Democracy rests on a vibrant, independent and truthful media and it’s important that communities across the world are served by such a media, which is why, for three days in November, 800 leading journalists from 30 countries gathered in Tunisia for nothing less than a serious consideration of what they do and how they do it.
Supported by the Thomson Foundation-led OPEN Media Hub project, the first International Convention of Journalism in Tunisia’s capital, Tunis, was officially opened by Tunisian prime minister, Youssef Chahed.
“This is the best place in the world to discuss the problems of the press”, he said before highlighting that news media and democracy go hand in hand. “There is no democracy without media. To be a free and modern country, one must believe in an independent press.”
He was joined at Tunisia’s largest culture centre, The City of Culture, by Jerome Bouvier, founder of the convention, who hoped “the meetings and exchange of ideas between participants who come from different realities will give rise to a wealth of projects and initiatives”.
Thomson Foundation’s OPEN Media Hub team leader, Dominique Thierry, also emphasised Tunisia’s unique role in hosting the event:
“After the Arab spring, Tunisia is the one country south of the Mediterranean that has truly managed to build a framework for a free and independent press,” he said.
The three-day event, held in French and Arabic, raised potent issues about the circumstances in which journalists report, produce, distribute and obtain the news. How citizens perceive the content and context of what is presented to them by the media and making them the core of the story were the overriding concerns.
"To be a free and modern country, one must believe in an independent press.”
“Fake news” or deliberate misinformation, freedom of expression, protecting journalists and their sources, corruption and reporting on humanitarian emergencies were some of the key themes to emerge from over 45 panel discussions and public debates.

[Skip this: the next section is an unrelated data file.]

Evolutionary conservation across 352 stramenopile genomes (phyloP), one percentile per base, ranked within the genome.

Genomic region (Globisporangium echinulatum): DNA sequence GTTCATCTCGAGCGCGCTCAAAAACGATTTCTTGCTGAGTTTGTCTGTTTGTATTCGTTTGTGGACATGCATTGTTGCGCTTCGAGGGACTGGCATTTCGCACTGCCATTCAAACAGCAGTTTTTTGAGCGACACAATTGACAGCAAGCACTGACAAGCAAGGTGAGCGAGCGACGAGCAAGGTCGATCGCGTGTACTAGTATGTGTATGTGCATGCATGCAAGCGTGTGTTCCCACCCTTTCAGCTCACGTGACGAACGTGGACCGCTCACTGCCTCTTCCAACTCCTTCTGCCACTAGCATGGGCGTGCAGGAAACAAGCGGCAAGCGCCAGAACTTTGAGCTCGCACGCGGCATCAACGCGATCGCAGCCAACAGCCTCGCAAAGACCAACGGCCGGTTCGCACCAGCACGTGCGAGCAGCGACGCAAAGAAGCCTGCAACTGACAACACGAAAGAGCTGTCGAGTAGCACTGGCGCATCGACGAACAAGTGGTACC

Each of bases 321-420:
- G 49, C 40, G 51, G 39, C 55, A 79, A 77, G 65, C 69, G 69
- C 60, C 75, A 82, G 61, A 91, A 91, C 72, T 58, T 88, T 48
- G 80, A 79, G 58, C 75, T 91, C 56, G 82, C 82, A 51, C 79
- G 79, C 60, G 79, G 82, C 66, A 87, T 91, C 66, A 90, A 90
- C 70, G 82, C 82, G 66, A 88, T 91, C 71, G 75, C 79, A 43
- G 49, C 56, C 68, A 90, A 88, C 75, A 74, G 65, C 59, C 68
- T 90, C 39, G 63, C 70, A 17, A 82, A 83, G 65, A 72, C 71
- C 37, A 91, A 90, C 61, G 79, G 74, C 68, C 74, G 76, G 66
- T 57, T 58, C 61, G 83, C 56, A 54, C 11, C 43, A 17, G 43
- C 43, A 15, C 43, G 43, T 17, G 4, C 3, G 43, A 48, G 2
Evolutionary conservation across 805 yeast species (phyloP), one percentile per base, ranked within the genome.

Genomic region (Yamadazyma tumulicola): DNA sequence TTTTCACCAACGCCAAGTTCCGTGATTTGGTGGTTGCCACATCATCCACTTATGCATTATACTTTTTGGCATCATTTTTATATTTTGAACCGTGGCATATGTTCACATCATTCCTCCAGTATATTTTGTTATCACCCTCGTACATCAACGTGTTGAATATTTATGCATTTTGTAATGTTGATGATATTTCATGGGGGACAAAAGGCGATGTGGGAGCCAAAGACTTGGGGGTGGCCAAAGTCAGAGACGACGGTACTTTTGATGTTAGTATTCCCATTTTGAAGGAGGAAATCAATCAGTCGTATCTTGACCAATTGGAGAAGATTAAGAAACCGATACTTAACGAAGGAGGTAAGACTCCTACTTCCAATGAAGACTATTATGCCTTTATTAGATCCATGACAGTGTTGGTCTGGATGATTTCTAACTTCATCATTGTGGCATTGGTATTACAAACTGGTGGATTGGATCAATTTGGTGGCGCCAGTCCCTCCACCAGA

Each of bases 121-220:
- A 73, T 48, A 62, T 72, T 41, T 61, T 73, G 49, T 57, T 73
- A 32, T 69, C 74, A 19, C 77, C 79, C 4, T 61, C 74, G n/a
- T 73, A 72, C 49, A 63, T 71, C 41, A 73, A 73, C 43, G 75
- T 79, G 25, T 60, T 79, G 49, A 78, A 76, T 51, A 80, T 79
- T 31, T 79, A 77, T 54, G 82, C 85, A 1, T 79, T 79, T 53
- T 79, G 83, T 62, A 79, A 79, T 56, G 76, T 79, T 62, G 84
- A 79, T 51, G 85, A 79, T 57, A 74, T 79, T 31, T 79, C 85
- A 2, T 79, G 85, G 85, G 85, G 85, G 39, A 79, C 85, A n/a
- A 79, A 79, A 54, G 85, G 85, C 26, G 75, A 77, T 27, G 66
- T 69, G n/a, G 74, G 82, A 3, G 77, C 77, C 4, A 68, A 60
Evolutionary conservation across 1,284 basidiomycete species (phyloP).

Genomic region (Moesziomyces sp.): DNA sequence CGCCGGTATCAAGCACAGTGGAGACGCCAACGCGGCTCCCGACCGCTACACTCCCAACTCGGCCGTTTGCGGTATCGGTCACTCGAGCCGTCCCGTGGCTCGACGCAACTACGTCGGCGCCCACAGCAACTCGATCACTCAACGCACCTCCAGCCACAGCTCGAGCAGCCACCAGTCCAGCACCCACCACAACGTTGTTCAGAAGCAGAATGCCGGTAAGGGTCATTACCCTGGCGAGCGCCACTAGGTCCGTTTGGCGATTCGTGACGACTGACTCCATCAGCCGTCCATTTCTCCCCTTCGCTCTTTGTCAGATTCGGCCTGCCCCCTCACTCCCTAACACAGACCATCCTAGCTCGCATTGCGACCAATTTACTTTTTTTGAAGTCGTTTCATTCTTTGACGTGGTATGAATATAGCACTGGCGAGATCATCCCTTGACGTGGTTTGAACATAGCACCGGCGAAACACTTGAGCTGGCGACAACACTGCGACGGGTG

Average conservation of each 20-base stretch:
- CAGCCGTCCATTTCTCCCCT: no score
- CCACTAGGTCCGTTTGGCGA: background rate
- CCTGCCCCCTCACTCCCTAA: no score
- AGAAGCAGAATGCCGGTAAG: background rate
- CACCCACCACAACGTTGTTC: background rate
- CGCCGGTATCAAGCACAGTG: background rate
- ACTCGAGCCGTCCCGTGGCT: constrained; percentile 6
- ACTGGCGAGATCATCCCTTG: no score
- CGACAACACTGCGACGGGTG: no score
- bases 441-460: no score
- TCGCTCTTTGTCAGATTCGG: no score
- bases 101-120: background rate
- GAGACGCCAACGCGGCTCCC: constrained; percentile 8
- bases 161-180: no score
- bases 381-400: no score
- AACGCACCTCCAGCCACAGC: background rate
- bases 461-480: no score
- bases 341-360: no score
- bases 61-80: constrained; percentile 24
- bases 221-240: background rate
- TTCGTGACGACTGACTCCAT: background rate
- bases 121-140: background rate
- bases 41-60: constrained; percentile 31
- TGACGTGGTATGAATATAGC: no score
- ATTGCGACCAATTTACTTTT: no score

"[Journalists] should be understood as constructors of better lives, a better society. This is what counts."
A showcase of some of the best films on migration from the OPEN Media Hub-supported Migration Media Award two months earlier, also featured as part of the convention. This was followed by an audience debate with the documentarists and a specialised migration coverage workshop with Tunisian journalists hosted by OPEN Media Hub.
In his closing summary, Johannes Hahn, the European commissioner for European Neighbourhood Policy and Enlargement Negotiations, said:
“Journalists should not be seen as a threat. They should be understood as constructors of better lives, a better society. This is what counts. We are on a joint mission to continue to promote and protect the fundamental right of freedom of media.”
The convention concluded with an earnest appeal from journalists, editors and their respective media organisations to political leaders, business leaders, representatives of trade unions, associations and civil society to protect freedom of expression and freedom of the media in their countries as a fragile and valuable asset.
They welcomed the initiative launched by Reporters without Borders encouraging the international community to consider freedom of expression as a “common good” of humanity.
Journalism only makes sense if it serves the citizen, they argued. Criticism of journalists – and anyone else given a privileged role in the public debate – is welcome, even necessary. But no journalist should be harassed, threatened, censored, jailed or murdered because of his/her profession.